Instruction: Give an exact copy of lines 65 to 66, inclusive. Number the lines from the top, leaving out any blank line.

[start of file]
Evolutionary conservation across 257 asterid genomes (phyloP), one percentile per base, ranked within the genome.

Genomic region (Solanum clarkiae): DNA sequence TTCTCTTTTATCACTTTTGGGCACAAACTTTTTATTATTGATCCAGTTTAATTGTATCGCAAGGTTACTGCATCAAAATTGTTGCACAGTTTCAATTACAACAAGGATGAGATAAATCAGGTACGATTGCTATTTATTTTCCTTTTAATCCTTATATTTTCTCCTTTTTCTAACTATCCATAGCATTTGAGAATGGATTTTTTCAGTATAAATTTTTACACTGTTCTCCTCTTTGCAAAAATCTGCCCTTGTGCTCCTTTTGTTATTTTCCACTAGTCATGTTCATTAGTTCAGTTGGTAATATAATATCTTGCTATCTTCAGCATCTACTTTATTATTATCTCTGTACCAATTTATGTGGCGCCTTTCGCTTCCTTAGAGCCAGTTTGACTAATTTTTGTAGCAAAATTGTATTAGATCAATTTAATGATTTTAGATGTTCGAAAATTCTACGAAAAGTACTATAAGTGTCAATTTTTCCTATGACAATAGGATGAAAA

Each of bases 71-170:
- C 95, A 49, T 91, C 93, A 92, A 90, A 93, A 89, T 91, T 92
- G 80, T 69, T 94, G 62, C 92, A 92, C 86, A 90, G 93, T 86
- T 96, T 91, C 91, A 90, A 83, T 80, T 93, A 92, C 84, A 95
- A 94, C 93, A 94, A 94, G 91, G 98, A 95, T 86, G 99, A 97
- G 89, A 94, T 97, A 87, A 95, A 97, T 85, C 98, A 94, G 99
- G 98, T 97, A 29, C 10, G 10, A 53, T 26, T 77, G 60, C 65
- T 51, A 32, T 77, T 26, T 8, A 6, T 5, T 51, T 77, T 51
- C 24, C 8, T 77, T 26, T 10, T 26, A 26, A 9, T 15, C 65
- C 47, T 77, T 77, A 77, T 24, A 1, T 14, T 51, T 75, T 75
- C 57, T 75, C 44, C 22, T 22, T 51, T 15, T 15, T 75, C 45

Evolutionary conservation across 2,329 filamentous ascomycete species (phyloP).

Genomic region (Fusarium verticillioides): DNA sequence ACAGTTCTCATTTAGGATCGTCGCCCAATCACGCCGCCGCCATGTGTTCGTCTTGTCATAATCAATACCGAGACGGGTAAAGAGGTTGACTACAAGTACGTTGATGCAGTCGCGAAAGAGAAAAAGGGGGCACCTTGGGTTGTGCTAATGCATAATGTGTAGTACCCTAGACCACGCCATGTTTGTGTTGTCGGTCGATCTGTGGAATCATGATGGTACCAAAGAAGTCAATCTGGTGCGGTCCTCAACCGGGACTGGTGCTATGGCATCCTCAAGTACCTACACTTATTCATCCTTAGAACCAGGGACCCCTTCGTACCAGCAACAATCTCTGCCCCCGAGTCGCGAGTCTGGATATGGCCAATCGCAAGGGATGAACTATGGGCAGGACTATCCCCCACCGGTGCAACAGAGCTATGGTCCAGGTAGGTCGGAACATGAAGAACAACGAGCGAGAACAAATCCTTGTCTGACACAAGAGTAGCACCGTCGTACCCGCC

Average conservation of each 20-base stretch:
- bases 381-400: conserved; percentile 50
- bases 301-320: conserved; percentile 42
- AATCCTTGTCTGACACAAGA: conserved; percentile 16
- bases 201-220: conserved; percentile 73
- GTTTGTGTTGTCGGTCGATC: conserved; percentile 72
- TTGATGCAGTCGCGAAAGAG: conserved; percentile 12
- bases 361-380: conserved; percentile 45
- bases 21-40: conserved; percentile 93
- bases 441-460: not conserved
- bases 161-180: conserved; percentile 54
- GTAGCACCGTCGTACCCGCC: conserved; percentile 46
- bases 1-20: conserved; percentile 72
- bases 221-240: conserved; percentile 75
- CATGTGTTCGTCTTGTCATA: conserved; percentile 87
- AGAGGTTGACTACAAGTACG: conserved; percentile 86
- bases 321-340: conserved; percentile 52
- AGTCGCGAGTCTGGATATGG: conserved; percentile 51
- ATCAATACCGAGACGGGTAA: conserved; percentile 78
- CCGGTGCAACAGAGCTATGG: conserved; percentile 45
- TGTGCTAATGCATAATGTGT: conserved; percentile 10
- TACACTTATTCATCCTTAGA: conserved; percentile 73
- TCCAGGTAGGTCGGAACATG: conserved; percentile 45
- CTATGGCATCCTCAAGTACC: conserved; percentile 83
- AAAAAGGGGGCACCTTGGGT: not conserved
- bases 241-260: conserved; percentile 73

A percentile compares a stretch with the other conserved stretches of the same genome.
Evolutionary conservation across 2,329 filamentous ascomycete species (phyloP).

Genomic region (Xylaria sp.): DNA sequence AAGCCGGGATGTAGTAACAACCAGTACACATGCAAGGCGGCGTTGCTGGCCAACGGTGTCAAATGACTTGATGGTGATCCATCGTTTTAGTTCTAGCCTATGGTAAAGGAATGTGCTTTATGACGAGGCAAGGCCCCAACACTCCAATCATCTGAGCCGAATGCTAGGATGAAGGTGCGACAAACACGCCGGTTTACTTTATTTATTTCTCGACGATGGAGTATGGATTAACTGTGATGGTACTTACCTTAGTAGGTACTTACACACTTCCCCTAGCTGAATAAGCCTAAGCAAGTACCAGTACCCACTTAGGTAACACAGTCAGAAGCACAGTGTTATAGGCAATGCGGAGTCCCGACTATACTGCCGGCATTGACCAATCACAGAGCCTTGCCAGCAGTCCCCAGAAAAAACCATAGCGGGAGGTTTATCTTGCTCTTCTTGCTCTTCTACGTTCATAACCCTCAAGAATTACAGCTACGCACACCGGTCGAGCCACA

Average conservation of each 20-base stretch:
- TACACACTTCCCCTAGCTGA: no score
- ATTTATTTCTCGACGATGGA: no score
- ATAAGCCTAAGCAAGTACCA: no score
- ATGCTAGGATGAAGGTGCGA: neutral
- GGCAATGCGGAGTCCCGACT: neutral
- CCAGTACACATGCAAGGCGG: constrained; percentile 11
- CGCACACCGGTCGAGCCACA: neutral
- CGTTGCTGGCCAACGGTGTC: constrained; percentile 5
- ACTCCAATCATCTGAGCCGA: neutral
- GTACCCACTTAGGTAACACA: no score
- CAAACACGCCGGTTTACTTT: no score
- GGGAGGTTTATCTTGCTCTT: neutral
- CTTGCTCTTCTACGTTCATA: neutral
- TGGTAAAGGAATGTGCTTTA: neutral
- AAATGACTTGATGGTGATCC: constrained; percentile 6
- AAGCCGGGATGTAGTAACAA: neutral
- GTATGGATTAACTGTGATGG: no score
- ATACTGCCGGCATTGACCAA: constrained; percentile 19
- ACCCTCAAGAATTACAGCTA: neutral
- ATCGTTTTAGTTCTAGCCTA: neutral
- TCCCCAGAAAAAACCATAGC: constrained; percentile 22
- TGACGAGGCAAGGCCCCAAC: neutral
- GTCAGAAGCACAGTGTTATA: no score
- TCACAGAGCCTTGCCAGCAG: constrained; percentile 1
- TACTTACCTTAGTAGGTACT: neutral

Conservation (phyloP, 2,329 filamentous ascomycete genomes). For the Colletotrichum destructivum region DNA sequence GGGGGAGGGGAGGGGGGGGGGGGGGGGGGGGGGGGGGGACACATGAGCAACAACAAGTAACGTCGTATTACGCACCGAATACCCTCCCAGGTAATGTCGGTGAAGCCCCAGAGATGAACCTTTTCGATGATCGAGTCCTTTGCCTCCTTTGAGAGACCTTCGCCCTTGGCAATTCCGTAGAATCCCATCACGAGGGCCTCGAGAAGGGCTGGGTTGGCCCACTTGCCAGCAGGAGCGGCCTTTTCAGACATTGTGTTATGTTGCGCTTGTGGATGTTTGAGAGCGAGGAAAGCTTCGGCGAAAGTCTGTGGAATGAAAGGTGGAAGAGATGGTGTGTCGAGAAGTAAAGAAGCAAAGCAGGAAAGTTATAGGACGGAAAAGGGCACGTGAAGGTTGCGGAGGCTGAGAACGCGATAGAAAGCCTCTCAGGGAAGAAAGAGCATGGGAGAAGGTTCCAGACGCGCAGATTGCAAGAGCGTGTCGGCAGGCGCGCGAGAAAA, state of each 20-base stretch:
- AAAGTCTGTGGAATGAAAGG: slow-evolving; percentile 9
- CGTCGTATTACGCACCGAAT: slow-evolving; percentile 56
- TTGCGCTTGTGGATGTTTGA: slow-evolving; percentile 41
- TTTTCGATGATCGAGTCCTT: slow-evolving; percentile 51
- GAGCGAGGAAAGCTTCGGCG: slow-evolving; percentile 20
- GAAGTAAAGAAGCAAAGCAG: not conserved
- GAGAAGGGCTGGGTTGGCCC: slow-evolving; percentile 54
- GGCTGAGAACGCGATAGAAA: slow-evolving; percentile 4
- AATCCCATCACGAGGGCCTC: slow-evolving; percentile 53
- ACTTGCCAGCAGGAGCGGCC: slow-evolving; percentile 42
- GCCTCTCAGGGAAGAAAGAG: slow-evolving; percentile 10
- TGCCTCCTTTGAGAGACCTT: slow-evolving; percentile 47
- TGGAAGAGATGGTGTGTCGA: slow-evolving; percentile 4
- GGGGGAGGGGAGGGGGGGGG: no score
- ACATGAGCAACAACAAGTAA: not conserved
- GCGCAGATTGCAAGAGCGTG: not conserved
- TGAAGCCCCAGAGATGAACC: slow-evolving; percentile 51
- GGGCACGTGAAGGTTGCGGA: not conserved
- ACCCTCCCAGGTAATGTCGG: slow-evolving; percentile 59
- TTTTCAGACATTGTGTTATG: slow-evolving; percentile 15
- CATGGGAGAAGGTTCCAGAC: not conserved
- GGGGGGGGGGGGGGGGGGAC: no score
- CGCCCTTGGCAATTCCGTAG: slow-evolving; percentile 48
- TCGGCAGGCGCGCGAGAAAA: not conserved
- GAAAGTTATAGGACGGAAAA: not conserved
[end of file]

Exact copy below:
- ATCGTTTTAGTTCTAGCCTA: neutral
- TCCCCAGAAAAAACCATAGC: constrained; percentile 22